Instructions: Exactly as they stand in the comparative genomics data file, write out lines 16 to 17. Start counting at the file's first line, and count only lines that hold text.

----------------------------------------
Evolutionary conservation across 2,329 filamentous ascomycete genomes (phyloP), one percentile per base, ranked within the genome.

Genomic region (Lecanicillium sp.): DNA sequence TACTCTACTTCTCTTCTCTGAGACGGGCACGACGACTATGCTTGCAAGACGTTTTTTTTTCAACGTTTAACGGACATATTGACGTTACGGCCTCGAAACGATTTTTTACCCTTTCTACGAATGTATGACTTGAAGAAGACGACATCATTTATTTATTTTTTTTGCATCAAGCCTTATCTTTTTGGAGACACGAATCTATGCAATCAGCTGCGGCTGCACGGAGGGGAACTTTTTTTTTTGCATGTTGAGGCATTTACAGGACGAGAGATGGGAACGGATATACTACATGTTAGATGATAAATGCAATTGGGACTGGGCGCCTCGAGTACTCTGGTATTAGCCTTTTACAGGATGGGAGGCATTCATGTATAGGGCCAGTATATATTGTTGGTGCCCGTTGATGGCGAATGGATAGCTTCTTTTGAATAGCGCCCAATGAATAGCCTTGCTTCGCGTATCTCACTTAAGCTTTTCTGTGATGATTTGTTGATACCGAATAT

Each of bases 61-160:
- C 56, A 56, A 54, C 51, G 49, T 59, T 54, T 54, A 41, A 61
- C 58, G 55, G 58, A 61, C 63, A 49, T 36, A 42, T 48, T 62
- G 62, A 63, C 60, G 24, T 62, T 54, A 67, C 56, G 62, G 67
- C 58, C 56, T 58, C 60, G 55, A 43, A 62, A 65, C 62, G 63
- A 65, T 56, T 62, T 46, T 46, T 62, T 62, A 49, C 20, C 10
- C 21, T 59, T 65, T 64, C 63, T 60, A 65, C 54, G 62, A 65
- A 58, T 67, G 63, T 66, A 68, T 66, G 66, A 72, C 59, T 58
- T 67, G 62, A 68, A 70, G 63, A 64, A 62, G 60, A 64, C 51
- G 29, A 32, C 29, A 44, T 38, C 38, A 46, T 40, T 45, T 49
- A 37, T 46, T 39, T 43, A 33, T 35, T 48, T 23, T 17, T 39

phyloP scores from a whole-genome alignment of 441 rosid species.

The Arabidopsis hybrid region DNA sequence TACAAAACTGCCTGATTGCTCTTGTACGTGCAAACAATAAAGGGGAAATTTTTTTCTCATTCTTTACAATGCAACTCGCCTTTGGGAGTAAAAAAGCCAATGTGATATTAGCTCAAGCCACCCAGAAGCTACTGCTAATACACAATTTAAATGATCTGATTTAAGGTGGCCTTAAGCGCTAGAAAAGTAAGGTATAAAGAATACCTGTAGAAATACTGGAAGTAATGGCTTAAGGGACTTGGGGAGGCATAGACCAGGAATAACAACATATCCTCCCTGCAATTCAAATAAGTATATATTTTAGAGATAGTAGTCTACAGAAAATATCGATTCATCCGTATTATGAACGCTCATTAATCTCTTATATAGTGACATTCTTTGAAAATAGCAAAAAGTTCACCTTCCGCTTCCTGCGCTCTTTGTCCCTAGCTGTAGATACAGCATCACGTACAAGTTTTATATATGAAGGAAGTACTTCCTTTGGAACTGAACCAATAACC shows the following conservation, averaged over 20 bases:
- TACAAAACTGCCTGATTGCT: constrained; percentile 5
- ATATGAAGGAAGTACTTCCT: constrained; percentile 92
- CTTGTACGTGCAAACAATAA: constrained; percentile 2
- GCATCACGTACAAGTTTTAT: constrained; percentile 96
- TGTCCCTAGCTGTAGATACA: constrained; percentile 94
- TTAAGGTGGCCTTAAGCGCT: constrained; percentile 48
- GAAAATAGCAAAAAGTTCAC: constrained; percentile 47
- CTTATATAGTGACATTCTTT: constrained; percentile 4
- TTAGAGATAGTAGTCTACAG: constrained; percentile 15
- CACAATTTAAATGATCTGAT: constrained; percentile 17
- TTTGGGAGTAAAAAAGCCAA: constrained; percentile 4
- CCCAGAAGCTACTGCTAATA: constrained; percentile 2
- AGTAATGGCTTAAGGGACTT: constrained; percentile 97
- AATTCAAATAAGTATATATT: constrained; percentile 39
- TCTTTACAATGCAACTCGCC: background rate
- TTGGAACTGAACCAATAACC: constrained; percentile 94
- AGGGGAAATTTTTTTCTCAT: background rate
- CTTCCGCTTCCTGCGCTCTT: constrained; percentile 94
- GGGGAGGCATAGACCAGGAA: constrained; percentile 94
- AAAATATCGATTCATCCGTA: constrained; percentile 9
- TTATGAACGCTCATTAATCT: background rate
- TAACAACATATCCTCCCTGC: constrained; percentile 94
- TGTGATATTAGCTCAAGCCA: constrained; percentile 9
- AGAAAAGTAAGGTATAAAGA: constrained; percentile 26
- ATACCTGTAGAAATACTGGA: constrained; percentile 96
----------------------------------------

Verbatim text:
- TACAAAACTGCCTGATTGCT: constrained; percentile 5
- ATATGAAGGAAGTACTTCCT: constrained; percentile 92